1,000 brewers were in the territory occupied by the Germans. All had seen their breweries stripped of copper and many of the buildings were damaged. But some had been able to re-equip with iron equipment and brewed a low-quality beer called "tiszane" from a little grain and some sugar.
The French government was already thinking about how to reconstruct industry in the occupied and war-damaged areas even before the end of hostilities. They decided the quickest and cheapest way to get the brewing industry back on its feet was to provide off-the-shelf standard brewhouses.
"All authorities agreed that great benefits in regard to cost and rapidity of rebuilding would arise through the previous preparation of standardised plants, but, again, the wishes of the 1,000 brewers most concerned who were in the invaded districts could not be consulted, and the uncertainty of how the war would end made it impossible to come to definite decisions. If the majority of the buildings should ultimately remain intact, it would be impossible to ask their owners to expend the large sums necessary above and beyond those covered by their indemnities to instale standard plant. Brewers could justly claim plant similar to that destroyed, but could hardly rely on their indemnity to cover the cost of the improved, and perhaps larger, and certainly more modern, plant contemplated in any plan of standardisation. If, on the other hand, further hostilities resulted in more complete destruction, it would be a simpler matter to envisage the rebuilding with standard plant."
Journal of the Institute of Brewing, Volume 27, Issue 2, February 1921, pages 58 - 59.
The complicating factor was the compensation that the brewers would receive for their war losses. In many cases, it wouldn't have covered buying one of the new standard breweries.
They did eventually decide to go ahead with producing standard breweries:
"Finally, it was decided to commence with a programme that should not represent more than 15—20 per cent, of the pre-war production, and involving the construction of 40 brewhouse installations of 50,000 hectols. (30,000 barrels) and 25,000 hectols. annual capacity. In order that the small brewers of under 20,000 hectols. annual capacity should not be left out of consideration, a number of these plants were to be reserved for amalgamated groups of those small breweries, which, before the war, produced half the beer. Authorisation for this programme was obtained from the Office of Reconstruction in August, 1918."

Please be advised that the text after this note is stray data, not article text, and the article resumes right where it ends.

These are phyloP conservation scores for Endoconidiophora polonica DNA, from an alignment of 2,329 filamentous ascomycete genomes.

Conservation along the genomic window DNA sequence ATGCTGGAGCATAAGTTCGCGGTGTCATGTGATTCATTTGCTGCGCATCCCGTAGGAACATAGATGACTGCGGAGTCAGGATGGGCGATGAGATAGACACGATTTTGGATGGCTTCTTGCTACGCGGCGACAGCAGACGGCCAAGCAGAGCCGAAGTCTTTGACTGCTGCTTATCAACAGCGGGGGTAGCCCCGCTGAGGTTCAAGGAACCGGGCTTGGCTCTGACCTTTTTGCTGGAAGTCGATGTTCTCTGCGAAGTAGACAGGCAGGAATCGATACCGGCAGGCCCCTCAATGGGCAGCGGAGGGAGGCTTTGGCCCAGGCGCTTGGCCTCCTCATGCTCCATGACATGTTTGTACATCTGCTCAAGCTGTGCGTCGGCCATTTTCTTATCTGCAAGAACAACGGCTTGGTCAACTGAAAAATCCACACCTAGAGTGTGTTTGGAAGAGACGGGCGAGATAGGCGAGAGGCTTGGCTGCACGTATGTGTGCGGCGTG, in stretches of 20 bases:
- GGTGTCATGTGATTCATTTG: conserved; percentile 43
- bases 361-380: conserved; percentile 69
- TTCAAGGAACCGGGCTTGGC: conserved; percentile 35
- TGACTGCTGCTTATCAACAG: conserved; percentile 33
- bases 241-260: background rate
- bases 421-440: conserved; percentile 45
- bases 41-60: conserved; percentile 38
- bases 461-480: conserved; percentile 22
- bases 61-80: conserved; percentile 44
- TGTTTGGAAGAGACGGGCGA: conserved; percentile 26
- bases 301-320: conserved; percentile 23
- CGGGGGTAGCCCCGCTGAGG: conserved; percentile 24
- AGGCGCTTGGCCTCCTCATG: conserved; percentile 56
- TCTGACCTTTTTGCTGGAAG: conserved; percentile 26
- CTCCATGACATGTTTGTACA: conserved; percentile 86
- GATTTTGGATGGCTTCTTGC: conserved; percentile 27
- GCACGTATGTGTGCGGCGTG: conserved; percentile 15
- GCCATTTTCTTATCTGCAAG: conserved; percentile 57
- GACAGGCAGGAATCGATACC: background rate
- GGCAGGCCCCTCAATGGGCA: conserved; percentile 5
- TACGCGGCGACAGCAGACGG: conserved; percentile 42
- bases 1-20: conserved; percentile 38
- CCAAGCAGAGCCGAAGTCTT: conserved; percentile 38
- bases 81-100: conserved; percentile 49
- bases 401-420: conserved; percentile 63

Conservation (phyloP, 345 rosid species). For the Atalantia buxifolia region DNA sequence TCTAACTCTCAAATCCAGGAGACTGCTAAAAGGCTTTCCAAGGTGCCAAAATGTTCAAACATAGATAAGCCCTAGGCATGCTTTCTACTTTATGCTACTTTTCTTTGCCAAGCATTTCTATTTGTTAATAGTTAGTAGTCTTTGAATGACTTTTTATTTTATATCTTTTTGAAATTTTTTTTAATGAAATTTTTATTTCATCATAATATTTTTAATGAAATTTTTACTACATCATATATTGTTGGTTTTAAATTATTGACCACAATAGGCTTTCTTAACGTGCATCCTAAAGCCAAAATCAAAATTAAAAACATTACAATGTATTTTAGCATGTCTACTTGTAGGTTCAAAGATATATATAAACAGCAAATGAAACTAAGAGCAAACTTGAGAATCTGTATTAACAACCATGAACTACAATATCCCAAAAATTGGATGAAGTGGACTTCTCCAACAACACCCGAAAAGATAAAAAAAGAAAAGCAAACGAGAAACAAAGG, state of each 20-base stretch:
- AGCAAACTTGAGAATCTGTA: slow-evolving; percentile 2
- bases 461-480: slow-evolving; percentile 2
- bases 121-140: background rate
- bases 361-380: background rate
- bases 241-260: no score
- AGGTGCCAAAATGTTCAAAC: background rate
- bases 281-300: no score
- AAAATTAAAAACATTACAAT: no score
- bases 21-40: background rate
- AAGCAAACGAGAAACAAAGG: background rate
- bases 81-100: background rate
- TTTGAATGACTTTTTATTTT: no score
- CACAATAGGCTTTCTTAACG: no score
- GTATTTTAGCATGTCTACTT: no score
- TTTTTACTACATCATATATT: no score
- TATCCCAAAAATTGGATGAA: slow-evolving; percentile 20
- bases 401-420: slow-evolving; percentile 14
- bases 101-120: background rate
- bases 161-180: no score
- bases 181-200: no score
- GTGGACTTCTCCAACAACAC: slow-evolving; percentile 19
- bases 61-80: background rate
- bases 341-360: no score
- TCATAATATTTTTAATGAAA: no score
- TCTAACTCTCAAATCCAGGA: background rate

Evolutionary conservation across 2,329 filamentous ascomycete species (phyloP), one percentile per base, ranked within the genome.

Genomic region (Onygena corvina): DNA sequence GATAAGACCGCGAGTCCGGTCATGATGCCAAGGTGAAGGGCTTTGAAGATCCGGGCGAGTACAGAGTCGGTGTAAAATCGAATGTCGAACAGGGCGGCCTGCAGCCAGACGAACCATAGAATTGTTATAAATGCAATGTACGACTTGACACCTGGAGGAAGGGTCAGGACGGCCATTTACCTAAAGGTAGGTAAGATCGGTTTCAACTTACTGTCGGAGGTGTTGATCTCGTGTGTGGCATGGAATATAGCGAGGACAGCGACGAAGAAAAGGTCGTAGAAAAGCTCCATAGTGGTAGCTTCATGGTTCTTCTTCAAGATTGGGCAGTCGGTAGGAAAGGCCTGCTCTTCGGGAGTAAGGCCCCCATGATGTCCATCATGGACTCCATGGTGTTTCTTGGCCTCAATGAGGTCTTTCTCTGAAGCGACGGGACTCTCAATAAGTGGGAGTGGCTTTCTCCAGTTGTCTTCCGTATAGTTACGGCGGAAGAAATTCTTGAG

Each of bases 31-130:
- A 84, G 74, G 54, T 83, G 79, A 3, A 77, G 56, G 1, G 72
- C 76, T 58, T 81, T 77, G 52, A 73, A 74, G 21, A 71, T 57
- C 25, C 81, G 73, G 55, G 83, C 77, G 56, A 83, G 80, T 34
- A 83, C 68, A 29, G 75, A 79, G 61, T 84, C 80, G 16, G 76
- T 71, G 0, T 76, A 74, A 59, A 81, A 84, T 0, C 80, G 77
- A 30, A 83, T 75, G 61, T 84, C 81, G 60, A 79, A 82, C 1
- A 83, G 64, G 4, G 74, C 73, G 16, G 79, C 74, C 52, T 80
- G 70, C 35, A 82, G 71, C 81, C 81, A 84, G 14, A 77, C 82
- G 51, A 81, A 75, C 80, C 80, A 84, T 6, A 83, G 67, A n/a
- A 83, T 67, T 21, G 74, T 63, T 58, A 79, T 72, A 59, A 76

Journal of the Institute of Brewing, Volume 27, Issue 2, February 1921, page 59.
There was a similar situation in Belgium, where there were a large number of very small breweries. There, too, many of these little concerns grouped together to share a brewhouse. Which led to a big reduction in the number of operating breweries. The number of breweries in Belgium fell from 3,349 in 1910 to 2,013 in 1920*. That's a 40% reduction in the number of breweries. While beer production in Belgium had fallen from 16 million hectolitres in 1910 to 10.4 million hectolitres in 1920*. Though the average output per brewery did increase a little after the war:
|Belgian breweries 1910 - 1920|
|average output per brewery||4,783||5,170|
|"Het Brouwersblad" June 2004, pages 6 - 7.|
The war had a massive impact on beer production in Belgium and France:
|Beer production 1912 - 1922|
|"European Statistics 1750-1970" by B. R. Mitchell, 1978, page 285.|
Remember that in 1913 the breweries in the areas occupied by the Germans had brewed just over 7 million hl. And the output of beer in 1915 was just over 7 million hl less than is 1913. That's not a coincidence. Obviously breweries in the rest of France upped production for the rest of the war, but they were unable to fully compensate for the loss of the northern breweries, and output remained over 40% below the pre-war level.